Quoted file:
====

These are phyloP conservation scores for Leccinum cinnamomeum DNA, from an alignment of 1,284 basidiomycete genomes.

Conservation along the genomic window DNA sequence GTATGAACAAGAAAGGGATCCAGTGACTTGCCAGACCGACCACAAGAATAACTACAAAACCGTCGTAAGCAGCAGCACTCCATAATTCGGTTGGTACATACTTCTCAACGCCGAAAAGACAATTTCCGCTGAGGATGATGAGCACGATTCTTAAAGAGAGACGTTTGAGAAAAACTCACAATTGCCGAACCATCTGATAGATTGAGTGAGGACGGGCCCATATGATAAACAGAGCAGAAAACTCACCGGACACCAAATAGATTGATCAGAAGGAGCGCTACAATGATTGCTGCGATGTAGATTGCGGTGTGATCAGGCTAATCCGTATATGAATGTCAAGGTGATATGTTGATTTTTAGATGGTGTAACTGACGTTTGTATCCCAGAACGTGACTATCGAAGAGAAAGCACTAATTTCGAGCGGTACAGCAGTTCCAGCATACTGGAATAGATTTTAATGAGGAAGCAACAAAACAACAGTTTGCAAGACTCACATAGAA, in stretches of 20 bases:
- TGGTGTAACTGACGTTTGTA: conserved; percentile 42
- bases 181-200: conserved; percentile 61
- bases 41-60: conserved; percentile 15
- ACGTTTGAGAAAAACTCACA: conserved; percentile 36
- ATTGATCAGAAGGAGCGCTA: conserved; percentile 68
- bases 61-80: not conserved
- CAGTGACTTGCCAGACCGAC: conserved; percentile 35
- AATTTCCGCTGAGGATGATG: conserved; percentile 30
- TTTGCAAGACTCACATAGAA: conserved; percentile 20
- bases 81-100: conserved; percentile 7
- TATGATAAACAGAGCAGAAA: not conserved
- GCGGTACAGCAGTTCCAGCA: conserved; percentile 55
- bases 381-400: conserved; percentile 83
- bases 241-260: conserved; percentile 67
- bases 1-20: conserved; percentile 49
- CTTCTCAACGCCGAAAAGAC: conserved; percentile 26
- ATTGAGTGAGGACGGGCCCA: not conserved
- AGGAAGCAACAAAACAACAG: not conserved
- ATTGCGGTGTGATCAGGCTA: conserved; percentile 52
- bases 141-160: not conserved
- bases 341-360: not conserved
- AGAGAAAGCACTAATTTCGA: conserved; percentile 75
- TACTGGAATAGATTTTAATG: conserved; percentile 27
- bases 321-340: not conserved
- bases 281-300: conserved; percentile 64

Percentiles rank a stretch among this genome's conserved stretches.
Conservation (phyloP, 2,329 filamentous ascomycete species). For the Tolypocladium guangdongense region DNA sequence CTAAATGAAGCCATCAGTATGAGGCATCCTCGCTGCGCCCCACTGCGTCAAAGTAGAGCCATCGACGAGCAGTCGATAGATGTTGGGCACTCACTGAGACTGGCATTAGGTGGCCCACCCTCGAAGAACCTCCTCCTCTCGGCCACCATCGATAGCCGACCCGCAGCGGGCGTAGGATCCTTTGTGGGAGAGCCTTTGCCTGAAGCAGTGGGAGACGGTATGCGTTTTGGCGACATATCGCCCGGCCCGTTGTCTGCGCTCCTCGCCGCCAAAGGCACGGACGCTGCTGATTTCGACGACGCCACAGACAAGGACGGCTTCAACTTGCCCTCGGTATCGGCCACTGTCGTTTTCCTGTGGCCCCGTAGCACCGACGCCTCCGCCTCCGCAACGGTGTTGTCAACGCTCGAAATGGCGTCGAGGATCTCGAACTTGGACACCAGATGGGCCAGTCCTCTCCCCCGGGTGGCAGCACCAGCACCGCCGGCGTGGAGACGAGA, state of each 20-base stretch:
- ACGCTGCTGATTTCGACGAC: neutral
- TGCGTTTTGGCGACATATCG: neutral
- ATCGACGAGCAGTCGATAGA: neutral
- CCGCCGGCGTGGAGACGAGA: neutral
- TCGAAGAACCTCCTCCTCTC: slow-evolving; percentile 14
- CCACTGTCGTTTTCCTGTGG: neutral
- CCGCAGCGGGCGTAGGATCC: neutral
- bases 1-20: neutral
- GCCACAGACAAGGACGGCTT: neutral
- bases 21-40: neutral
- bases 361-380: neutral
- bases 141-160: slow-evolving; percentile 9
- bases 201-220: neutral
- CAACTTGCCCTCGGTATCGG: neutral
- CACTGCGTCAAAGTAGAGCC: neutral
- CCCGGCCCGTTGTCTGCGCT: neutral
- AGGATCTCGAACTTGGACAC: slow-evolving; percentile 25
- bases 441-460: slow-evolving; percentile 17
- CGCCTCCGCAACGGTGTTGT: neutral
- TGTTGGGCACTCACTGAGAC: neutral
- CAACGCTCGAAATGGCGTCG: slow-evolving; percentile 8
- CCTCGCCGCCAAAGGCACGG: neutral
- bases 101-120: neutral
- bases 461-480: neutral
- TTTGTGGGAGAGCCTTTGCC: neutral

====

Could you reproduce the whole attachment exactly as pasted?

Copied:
These are phyloP conservation scores for Leccinum cinnamomeum DNA, from an alignment of 1,284 basidiomycete genomes.

Conservation along the genomic window DNA sequence GTATGAACAAGAAAGGGATCCAGTGACTTGCCAGACCGACCACAAGAATAACTACAAAACCGTCGTAAGCAGCAGCACTCCATAATTCGGTTGGTACATACTTCTCAACGCCGAAAAGACAATTTCCGCTGAGGATGATGAGCACGATTCTTAAAGAGAGACGTTTGAGAAAAACTCACAATTGCCGAACCATCTGATAGATTGAGTGAGGACGGGCCCATATGATAAACAGAGCAGAAAACTCACCGGACACCAAATAGATTGATCAGAAGGAGCGCTACAATGATTGCTGCGATGTAGATTGCGGTGTGATCAGGCTAATCCGTATATGAATGTCAAGGTGATATGTTGATTTTTAGATGGTGTAACTGACGTTTGTATCCCAGAACGTGACTATCGAAGAGAAAGCACTAATTTCGAGCGGTACAGCAGTTCCAGCATACTGGAATAGATTTTAATGAGGAAGCAACAAAACAACAGTTTGCAAGACTCACATAGAA, in stretches of 20 bases:
- TGGTGTAACTGACGTTTGTA: conserved; percentile 42
- bases 181-200: conserved; percentile 61
- bases 41-60: conserved; percentile 15
- ACGTTTGAGAAAAACTCACA: conserved; percentile 36
- ATTGATCAGAAGGAGCGCTA: conserved; percentile 68
- bases 61-80: not conserved
- CAGTGACTTGCCAGACCGAC: conserved; percentile 35
- AATTTCCGCTGAGGATGATG: conserved; percentile 30
- TTTGCAAGACTCACATAGAA: conserved; percentile 20
- bases 81-100: conserved; percentile 7
- TATGATAAACAGAGCAGAAA: not conserved
- GCGGTACAGCAGTTCCAGCA: conserved; percentile 55
- bases 381-400: conserved; percentile 83
- bases 241-260: conserved; percentile 67
- bases 1-20: conserved; percentile 49
- CTTCTCAACGCCGAAAAGAC: conserved; percentile 26
- ATTGAGTGAGGACGGGCCCA: not conserved
- AGGAAGCAACAAAACAACAG: not conserved
- ATTGCGGTGTGATCAGGCTA: conserved; percentile 52
- bases 141-160: not conserved
- bases 341-360: not conserved
- AGAGAAAGCACTAATTTCGA: conserved; percentile 75
- TACTGGAATAGATTTTAATG: conserved; percentile 27
- bases 321-340: not conserved
- bases 281-300: conserved; percentile 64

Percentiles rank a stretch among this genome's conserved stretches.
Conservation (phyloP, 2,329 filamentous ascomycete species). For the Tolypocladium guangdongense region DNA sequence CTAAATGAAGCCATCAGTATGAGGCATCCTCGCTGCGCCCCACTGCGTCAAAGTAGAGCCATCGACGAGCAGTCGATAGATGTTGGGCACTCACTGAGACTGGCATTAGGTGGCCCACCCTCGAAGAACCTCCTCCTCTCGGCCACCATCGATAGCCGACCCGCAGCGGGCGTAGGATCCTTTGTGGGAGAGCCTTTGCCTGAAGCAGTGGGAGACGGTATGCGTTTTGGCGACATATCGCCCGGCCCGTTGTCTGCGCTCCTCGCCGCCAAAGGCACGGACGCTGCTGATTTCGACGACGCCACAGACAAGGACGGCTTCAACTTGCCCTCGGTATCGGCCACTGTCGTTTTCCTGTGGCCCCGTAGCACCGACGCCTCCGCCTCCGCAACGGTGTTGTCAACGCTCGAAATGGCGTCGAGGATCTCGAACTTGGACACCAGATGGGCCAGTCCTCTCCCCCGGGTGGCAGCACCAGCACCGCCGGCGTGGAGACGAGA, state of each 20-base stretch:
- ACGCTGCTGATTTCGACGAC: neutral
- TGCGTTTTGGCGACATATCG: neutral
- ATCGACGAGCAGTCGATAGA: neutral
- CCGCCGGCGTGGAGACGAGA: neutral
- TCGAAGAACCTCCTCCTCTC: slow-evolving; percentile 14
- CCACTGTCGTTTTCCTGTGG: neutral
- CCGCAGCGGGCGTAGGATCC: neutral
- bases 1-20: neutral
- GCCACAGACAAGGACGGCTT: neutral
- bases 21-40: neutral
- bases 361-380: neutral
- bases 141-160: slow-evolving; percentile 9
- bases 201-220: neutral
- CAACTTGCCCTCGGTATCGG: neutral
- CACTGCGTCAAAGTAGAGCC: neutral
- CCCGGCCCGTTGTCTGCGCT: neutral
- AGGATCTCGAACTTGGACAC: slow-evolving; percentile 25
- bases 441-460: slow-evolving; percentile 17
- CGCCTCCGCAACGGTGTTGT: neutral
- TGTTGGGCACTCACTGAGAC: neutral
- CAACGCTCGAAATGGCGTCG: slow-evolving; percentile 8
- CCTCGCCGCCAAAGGCACGG: neutral
- bases 101-120: neutral
- bases 461-480: neutral
- TTTGTGGGAGAGCCTTTGCC: neutral